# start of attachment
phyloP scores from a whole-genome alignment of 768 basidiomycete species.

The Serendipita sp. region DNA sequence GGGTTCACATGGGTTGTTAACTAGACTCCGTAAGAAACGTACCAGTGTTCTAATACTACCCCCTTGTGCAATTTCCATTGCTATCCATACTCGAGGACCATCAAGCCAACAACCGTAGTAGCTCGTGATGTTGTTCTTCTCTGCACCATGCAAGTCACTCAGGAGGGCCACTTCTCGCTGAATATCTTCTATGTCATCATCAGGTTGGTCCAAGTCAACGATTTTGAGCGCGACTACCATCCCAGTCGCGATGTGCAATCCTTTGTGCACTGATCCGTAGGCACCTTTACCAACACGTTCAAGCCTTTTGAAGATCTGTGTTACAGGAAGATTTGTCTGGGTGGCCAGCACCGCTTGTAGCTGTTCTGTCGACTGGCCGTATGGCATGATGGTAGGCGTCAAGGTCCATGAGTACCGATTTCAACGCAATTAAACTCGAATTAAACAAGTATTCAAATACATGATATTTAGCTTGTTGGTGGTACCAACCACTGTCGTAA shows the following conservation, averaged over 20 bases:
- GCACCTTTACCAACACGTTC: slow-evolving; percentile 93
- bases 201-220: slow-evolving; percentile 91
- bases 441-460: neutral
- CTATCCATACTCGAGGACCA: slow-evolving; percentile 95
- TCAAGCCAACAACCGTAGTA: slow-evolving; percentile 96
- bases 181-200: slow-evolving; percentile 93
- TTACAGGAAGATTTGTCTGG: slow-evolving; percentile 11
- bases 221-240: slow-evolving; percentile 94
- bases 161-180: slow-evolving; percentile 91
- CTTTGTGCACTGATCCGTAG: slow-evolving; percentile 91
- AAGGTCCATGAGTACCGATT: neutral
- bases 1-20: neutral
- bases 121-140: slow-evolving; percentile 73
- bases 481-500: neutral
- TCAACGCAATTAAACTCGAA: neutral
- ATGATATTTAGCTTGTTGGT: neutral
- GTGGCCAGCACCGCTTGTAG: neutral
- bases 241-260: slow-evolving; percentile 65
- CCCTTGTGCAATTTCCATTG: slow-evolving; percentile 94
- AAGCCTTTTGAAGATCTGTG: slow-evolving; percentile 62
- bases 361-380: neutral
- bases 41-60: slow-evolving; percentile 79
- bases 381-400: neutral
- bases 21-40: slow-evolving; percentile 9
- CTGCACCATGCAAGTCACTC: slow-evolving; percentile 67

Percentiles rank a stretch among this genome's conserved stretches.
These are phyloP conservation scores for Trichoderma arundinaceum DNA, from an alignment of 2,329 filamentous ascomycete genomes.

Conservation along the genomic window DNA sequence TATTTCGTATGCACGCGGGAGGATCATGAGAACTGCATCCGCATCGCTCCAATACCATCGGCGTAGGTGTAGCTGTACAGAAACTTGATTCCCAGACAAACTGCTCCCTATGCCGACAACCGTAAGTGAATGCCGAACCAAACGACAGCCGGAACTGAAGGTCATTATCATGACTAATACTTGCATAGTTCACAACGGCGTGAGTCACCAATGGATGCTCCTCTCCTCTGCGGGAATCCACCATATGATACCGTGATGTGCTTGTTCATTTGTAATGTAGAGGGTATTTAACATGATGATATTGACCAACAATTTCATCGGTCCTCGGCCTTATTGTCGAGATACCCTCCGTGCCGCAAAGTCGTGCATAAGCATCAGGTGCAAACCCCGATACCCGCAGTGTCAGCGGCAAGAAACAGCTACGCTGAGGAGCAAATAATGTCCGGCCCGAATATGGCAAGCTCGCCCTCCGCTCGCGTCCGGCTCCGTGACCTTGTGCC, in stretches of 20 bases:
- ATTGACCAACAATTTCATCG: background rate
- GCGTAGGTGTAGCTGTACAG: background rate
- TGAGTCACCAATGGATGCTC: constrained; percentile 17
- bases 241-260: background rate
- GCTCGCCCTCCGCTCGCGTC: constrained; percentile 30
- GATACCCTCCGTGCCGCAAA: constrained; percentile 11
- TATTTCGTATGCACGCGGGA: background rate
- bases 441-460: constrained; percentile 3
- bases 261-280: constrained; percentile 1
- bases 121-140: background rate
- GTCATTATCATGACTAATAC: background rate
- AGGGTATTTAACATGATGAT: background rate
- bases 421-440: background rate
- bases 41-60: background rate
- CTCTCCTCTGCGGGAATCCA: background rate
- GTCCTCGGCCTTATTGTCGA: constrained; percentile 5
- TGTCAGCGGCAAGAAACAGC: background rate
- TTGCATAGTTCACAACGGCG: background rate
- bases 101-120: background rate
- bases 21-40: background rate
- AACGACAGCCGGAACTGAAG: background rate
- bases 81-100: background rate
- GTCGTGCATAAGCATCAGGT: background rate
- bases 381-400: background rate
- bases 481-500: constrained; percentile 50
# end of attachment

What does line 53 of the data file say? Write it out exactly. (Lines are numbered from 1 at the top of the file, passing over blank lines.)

- GTCGTGCATAAGCATCAGGT: background rate